There’s a lot of music in the ukulele—a lot of music!

4- Why Cool Hand Ukulele Soprano Ukuleles? How Much? Where to Get em' ? Why would someone want one of these over the slew of other instruments now available? 

I’ve dreamed of offering a signature ukulele for decades. Many of the early players gave their names to ukuleles—Wendall Hall, Roy Smeck, Bobby Henshaw, May Singhi Breen, Arthur Godfrey. It is a thread of ukulele culture. As a one time radio host I shared that experience, too, with Hall, Breen and Godfrey. Being able to offer my own ukulele was akin to offering my own songs, performances, lessons and recordings. And any uke I offered would have to be the original ukulele, now called a soprano, sound good, be sturdy, play well and be beautiful. At one time I fantasized making ukuleles, but that thought vanished when I found this one. 

After investigating 100s of ukuleles I came across one that had it all—beautiful, great sustain and volume, comfortable playability, exceptional intonation. In short a true ukulele I could be proud to give my name. I had hoped to be able to offer my ukulele for under $200, but shipping costs and refinements made that impossible. I am however happy to be able to offer it for $320, substantially less than other ukuleles in its class. They are available at my website, and at several music stores, including Wonderwall Emporium in Chicago Heights IL. 

The Cool Hand Uke is precision crafted on state of the art computer controlled machinery of spruce, rosewood and mahagony. The spruce top is strengthened by fanned “flying arch” braces that straddle the bridge plate, allowing the majority of the top to reverberate stronger and longer. Rather than a large sound hole in the center that is often muffled by the player’s hand, a smaller hole and pearlescent rosette is located at the top of the small bout. A larger hole is located on the upper side of the large bout so the player can hear clearly. Fret location dots on the top and sides of the rosewood fretboard help the player identify where to play. The tuners enclose smooth action gears for easy tuning. The nut and saddle are bone, and the top is bound in rosewood and shell. Aquila strings are used. I play and verify the integrity of each instrument before it is shipped. I commissioned 40 of them. Each is numbered  on the back of the peghead (I play Number 1 every day). Although I own many high-end ukuleles, this is the one that has become my favorite and that responds best to my styles of playing, whether heavy percussion or soft tickling.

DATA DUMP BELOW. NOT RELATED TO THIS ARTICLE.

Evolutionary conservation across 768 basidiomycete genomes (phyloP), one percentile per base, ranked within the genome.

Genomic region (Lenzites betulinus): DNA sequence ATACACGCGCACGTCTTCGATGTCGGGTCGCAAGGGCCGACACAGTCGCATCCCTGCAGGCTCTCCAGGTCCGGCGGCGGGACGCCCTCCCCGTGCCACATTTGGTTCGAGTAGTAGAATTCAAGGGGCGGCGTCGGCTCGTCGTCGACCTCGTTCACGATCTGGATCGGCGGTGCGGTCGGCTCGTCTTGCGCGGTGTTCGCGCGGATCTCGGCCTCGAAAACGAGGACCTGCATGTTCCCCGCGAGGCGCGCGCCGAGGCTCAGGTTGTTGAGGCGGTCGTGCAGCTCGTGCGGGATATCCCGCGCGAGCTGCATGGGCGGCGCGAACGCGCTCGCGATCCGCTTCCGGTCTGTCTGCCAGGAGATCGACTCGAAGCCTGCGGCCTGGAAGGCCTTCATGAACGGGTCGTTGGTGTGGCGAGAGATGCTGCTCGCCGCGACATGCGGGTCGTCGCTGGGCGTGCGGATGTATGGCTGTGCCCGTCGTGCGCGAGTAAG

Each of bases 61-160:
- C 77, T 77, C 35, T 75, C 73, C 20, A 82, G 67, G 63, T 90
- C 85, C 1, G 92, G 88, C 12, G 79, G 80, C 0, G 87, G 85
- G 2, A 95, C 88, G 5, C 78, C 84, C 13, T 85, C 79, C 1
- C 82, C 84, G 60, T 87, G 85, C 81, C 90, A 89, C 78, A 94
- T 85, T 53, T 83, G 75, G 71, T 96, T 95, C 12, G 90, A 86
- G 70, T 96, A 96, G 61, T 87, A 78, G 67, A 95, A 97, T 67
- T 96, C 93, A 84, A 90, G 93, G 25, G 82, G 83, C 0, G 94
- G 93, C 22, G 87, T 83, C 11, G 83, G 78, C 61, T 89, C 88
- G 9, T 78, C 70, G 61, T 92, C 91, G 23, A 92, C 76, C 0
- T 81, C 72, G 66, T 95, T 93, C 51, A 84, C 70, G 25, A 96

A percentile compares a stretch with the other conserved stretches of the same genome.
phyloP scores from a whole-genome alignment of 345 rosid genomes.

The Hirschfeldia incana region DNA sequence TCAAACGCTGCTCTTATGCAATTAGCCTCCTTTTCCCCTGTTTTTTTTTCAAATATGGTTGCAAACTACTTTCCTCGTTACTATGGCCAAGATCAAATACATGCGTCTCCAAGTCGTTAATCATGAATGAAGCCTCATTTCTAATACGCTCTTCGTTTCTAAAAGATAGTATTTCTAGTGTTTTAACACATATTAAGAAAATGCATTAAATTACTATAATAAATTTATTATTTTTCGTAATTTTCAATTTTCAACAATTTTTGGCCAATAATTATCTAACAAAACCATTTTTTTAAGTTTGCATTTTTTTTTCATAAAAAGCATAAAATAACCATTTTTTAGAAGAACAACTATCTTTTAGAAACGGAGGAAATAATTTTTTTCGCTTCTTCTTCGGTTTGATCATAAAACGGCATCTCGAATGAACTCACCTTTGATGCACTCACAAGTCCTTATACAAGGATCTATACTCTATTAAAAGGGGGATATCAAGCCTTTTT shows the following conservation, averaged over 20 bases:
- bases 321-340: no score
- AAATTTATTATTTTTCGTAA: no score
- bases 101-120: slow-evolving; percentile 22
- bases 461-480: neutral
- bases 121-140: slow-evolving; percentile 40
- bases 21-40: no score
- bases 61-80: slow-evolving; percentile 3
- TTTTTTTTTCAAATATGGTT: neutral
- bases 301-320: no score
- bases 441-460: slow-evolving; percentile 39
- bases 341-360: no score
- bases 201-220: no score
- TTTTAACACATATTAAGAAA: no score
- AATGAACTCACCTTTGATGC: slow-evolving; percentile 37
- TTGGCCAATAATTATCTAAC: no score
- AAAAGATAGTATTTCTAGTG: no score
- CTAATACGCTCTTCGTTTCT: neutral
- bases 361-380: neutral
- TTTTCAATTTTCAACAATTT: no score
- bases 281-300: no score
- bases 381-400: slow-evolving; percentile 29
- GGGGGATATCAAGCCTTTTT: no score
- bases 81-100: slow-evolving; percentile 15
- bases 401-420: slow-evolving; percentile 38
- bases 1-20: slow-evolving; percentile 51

Dan Scanlan's New Cool Hand Uke Soprano Model